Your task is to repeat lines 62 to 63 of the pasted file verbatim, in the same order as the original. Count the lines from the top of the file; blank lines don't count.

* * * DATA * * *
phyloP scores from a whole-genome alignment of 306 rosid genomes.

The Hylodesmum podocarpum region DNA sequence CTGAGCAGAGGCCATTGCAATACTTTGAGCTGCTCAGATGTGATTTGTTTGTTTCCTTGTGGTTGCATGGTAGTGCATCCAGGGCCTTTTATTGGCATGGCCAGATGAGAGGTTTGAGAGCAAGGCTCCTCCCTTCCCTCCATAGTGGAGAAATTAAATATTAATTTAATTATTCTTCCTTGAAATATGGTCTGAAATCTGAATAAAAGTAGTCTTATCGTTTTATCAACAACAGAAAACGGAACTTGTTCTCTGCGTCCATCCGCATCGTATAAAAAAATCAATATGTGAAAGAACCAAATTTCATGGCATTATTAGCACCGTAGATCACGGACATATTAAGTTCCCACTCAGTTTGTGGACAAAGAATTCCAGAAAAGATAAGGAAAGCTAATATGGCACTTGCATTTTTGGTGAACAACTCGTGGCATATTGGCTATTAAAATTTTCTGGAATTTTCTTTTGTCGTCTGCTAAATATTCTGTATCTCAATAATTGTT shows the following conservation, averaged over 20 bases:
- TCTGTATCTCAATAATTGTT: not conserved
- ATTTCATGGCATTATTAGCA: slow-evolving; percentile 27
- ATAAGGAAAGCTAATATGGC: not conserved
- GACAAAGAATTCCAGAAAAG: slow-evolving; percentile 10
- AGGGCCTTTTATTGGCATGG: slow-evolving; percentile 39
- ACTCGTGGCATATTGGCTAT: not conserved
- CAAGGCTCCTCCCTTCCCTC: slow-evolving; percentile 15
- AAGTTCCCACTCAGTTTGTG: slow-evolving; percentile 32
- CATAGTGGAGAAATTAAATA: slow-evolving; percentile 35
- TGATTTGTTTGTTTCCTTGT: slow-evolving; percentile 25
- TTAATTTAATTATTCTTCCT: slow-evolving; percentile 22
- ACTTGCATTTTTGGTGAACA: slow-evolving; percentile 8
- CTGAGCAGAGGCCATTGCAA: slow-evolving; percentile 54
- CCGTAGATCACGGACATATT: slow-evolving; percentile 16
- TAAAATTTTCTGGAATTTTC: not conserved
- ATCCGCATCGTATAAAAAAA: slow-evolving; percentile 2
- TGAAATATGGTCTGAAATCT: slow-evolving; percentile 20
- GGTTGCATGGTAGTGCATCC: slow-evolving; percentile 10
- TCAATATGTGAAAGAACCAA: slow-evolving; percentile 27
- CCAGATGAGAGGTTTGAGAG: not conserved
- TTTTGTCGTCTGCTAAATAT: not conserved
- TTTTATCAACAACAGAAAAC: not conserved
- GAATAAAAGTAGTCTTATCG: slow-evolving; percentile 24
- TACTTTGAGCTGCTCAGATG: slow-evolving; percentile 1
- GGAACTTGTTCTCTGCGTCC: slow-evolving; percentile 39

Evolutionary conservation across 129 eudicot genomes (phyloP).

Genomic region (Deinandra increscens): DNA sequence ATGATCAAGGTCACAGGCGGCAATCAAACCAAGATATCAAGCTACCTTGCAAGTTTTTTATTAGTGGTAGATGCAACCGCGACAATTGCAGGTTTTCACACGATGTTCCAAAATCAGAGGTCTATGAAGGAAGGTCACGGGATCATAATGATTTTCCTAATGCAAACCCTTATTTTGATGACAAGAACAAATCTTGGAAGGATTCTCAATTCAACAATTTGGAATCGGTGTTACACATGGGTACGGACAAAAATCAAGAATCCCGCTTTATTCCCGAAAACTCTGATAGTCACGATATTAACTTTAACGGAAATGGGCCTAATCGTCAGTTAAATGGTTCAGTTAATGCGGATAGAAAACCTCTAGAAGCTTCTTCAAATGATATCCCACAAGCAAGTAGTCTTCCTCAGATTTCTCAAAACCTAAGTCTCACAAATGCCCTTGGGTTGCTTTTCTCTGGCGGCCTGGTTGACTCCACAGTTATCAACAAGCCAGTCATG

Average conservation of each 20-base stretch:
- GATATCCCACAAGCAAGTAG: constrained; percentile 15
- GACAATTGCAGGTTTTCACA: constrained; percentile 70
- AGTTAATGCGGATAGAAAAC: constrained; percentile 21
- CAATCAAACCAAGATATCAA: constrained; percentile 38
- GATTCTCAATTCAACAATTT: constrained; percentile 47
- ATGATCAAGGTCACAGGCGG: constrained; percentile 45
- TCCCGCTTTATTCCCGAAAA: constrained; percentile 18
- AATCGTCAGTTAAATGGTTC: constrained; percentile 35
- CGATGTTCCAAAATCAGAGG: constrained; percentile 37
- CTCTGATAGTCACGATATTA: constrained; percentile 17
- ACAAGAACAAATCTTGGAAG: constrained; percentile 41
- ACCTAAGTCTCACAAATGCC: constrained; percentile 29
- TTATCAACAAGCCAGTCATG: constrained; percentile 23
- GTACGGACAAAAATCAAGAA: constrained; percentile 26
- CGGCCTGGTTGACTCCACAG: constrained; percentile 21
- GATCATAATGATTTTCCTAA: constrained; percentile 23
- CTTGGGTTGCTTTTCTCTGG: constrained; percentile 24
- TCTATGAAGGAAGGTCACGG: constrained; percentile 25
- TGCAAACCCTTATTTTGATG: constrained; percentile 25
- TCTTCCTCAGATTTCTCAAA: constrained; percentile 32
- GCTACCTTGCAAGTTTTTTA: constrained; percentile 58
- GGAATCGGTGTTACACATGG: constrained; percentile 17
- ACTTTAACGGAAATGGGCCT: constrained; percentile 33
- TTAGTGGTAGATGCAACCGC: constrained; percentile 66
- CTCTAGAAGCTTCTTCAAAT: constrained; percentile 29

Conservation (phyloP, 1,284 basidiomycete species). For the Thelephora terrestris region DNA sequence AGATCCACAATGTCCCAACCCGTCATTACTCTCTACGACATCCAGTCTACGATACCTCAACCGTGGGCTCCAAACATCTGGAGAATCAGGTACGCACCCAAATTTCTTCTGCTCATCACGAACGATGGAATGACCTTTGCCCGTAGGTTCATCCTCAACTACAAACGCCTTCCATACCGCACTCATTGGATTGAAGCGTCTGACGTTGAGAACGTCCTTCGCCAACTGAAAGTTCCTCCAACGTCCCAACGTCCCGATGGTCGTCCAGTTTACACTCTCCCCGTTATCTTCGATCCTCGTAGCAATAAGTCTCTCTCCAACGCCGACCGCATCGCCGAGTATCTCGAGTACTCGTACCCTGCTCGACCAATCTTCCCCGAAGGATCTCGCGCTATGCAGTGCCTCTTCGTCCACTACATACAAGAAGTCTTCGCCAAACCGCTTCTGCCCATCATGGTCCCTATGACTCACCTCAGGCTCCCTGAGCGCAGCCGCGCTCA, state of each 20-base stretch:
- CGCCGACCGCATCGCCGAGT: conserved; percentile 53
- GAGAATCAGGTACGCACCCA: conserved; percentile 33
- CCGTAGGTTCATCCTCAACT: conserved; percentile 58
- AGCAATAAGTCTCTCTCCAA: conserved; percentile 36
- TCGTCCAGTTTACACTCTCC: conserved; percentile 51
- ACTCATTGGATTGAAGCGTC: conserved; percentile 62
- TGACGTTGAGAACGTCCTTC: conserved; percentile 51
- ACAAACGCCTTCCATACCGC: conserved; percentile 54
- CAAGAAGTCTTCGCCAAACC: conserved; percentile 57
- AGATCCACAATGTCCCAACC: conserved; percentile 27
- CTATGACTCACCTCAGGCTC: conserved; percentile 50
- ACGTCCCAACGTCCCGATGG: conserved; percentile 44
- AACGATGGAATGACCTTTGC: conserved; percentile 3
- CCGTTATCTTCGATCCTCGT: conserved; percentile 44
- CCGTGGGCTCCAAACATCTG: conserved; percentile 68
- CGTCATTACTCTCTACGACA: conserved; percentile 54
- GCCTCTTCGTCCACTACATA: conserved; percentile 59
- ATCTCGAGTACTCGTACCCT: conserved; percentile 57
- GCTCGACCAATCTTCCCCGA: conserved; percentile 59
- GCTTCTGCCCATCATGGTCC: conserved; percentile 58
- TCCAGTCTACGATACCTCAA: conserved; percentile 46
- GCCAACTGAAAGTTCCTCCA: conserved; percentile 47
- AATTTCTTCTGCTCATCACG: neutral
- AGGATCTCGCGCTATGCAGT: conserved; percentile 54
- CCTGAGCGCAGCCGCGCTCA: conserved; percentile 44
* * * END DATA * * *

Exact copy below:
- ACTCATTGGATTGAAGCGTC: conserved; percentile 62
- TGACGTTGAGAACGTCCTTC: conserved; percentile 51